6. Organize an international effort to build Palestinian economic infrastructure.
The field of development economics wrestles today with "capacity-building," particularly as it relates to institutions. There is, I think, a clear role for international assistance in the development of Palestine's infrastructure and institutions. We're talking very basic things here: create an electricity grid reliable enough for use by businesses and households and a water grid for safe drinking and agriculture. Expand access to computers and to the Internet in major cities. Retrofit and reopen the Port of Gaza and the Atarot Airport, which sits between Jerusalem and Ramallah. Israel should participate financially, but ideally this would be a cooperative effort of many governments, similar to the offers of aid after Hurricane Katrina struck New Orleans or when Chile worked to rescue 33 miners trapped underground, with each contributing to infrastructure development in their areas of specialty.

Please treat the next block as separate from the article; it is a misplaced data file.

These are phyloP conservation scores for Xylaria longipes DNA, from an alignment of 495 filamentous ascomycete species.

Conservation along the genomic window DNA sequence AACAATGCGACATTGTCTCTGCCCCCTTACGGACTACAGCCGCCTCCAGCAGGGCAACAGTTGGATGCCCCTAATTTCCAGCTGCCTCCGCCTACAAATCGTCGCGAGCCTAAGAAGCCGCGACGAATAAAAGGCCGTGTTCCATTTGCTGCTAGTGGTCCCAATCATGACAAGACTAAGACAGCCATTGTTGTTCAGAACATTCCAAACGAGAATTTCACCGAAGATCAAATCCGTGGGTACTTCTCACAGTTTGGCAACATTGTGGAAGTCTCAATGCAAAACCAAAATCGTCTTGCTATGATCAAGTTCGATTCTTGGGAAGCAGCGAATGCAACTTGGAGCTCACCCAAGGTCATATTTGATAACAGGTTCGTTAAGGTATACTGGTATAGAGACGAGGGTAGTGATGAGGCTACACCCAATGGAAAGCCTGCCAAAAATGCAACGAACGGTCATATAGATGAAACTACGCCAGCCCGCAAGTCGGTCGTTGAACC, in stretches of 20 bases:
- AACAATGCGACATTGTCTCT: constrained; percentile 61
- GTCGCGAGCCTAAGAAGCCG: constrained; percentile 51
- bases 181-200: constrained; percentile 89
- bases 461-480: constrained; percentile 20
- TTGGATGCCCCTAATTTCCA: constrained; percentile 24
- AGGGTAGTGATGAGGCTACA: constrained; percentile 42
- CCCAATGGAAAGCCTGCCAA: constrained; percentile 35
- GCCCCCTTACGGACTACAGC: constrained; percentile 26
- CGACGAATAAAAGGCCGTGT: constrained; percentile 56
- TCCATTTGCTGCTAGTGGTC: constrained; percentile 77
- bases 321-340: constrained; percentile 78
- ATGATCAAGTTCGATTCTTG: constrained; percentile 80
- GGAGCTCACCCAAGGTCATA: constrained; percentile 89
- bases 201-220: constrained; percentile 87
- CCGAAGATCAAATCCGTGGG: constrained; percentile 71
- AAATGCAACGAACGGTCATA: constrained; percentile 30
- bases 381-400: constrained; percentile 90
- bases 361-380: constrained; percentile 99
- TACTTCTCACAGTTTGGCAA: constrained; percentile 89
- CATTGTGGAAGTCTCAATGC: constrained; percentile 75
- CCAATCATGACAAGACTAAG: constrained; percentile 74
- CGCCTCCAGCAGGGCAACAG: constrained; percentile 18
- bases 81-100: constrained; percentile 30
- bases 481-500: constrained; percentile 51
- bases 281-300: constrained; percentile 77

I do not have confidence in the viability of a two-state solution, given that there are likely no borders to which Israel and Palestine will both freely agree. It may be time to consider working towards a single federal state which provides limited sovereignty to substates of Israel, the Gaza Strip, and the West Bank. The first step will be economic integration. Next can come diplomatic efforts and political reconciliation.
Addendum: Josiah Neeley of the Texas Public Policy Foundation sends me this link via Twitter, which is Bruce Bueno de Mesquita recommending a tourism tax-sharing plan to align Israeli and Palestinian incentives toward peace. It's a good idea.